“So many residents qualify who may not even know it,” Mayor Mark Stodola said. “It’s worth it to find out, because the EITC helps working families and boosts economic development by injecting those funds back into our community.”

Organizations like the City of Little Rock, the Arkansas Workforce Development Board, Entergy Arkansas, the Internal Revenue Service, and the Central Arkansas Development Council work as part of the EITC Coalition to empower families and grow our communities. In fact, the U.S. Chamber of Commerce Foundation has recognized Entergy's Super Tax Day initiative as the best economic empowerment program in the country.”

The theme for this year’s Super Saturday is the resurgence of refund anticipation loans, which are interest bearing loans and not a quicker way of receiving refunds from the IRS.

To help preparers accurately determine EITC eligibility and prepare returns, individuals should bring the following items, and both spouses must be present to sign joint returns:

  • Photo proof of identification
  • Social Security cards for themselves, their spouse and all dependents claimed
  • All income statements including forms W-2 and 1099, Social Security, unemployment, and other statements such as pensions, stocks, interest and any documents showing taxes withheld. Self-employed participants will need records of all their income
  • All records of expenses including tuition, mortgage interest or real state taxes. Self-employed participants will need records of all their expenses
  • Copies of their prior year federal and state returns, if available
  • Bank routing and account numbers for direct deposit of their refunds
  • Dependent child care information, including name and addresses of those who were paid for the services, including caretaker’s Social Security Number or other tax identification number.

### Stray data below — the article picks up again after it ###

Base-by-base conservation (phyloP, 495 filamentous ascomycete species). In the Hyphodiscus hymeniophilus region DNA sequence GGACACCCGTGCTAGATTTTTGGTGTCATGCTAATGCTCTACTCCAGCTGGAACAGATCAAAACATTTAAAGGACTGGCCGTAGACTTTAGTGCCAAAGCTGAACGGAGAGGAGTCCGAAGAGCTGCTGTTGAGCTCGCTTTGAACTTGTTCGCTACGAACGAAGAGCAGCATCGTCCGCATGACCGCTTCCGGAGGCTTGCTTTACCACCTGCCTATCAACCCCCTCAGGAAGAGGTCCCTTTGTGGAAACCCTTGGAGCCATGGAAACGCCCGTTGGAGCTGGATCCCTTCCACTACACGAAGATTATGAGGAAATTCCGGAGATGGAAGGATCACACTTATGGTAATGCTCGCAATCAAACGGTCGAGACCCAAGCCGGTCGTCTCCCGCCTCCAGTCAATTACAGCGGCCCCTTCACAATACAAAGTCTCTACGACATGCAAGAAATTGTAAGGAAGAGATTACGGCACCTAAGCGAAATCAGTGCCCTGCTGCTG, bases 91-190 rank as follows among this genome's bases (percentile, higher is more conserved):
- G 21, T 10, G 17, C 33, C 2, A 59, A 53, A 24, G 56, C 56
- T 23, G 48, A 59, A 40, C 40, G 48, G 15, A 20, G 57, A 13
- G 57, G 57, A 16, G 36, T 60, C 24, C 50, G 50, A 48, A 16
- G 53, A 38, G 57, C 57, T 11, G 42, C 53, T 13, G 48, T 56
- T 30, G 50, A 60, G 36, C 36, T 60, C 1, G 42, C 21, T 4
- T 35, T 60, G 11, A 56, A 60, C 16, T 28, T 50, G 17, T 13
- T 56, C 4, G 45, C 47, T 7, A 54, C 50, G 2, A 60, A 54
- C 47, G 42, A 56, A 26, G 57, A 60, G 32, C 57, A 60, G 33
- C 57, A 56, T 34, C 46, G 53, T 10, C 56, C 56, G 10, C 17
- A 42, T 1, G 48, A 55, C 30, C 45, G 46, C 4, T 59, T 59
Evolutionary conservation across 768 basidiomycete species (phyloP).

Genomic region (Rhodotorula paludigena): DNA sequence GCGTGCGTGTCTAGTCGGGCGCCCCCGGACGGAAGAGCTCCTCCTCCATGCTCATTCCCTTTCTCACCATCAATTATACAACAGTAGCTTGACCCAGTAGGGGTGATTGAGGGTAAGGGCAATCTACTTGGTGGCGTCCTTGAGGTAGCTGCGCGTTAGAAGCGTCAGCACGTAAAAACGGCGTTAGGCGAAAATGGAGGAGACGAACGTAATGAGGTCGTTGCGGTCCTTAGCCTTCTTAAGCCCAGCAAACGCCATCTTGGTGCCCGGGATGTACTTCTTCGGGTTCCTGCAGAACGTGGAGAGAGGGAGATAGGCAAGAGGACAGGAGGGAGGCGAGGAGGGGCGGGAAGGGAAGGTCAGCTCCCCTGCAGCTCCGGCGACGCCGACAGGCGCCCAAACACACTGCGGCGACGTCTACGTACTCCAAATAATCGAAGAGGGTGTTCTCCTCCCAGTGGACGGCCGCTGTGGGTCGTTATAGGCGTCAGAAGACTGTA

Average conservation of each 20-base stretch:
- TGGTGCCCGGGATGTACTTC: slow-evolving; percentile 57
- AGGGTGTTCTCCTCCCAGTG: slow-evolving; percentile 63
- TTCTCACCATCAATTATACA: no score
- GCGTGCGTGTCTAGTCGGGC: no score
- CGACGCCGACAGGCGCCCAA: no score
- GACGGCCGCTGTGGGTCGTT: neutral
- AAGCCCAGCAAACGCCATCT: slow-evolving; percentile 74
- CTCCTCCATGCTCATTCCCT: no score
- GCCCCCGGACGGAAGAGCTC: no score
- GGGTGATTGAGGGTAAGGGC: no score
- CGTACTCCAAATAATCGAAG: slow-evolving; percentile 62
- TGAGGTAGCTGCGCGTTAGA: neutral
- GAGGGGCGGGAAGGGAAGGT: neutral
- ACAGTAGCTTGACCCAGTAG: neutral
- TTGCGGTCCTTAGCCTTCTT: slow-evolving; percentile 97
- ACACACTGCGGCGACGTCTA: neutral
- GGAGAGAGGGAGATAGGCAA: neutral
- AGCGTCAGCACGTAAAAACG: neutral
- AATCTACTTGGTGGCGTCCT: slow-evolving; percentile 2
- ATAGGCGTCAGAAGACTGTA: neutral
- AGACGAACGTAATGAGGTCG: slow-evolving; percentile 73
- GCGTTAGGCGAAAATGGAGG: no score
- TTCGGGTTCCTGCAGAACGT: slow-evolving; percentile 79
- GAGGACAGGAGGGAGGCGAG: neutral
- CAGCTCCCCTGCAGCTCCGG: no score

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by WJ on Jan 25, 2017 at 11:20 AM

On Thursday, February 2, 2017 the Little Rock Workforce Development Board (LRWDB) and Human Resource Management Association of Arkansas (HRMA) will present a luncheon and workshop entitled “Workforce Readiness: Advanced Manufacturing.” Please make plans to attend this informative and exciting event!

Date, Time, and Location:

On February 2, 2017 the  event runs from 9:00 a.m. 11:30 p.m. with the luncheon held from 11:30 a.m. 1:00 p.m. The event will take place at Next Level Events, Genesis Room 3, 1400 W. Markham, Little Rock, AR 72201.

Workshop Overview

The technology-intensive advanced manufacturing jobs of the 21st century require targeted production and logistics skills and knowledge. Companies must compete for in-demand employees with the credentials and skills of the “Industrial Athlete of the Future.”

The Manufacturing Skills Standards Council (MSSC) offers an industry-led, training, assessment, and certification system focused on the core skills and knowledge needed by the nation’s front-line production and material handling workers. The two MSSC Systems are based upon industry-defined and federally endorsed national standards and provide individuals an opportunity to demonstrate acquired skills in advanced manufacturing roles.

PACE Industries, in Harrison, Arkansas, is one company that has very successfully implemented this program to create a pipeline of advanced manufacturing talent. The program addresses core technical competencies of higher skilled production workers in all sectors of manufacturing. Credentials are awarded to individuals who pass any of the four modules based on the scores provided for the secondary market.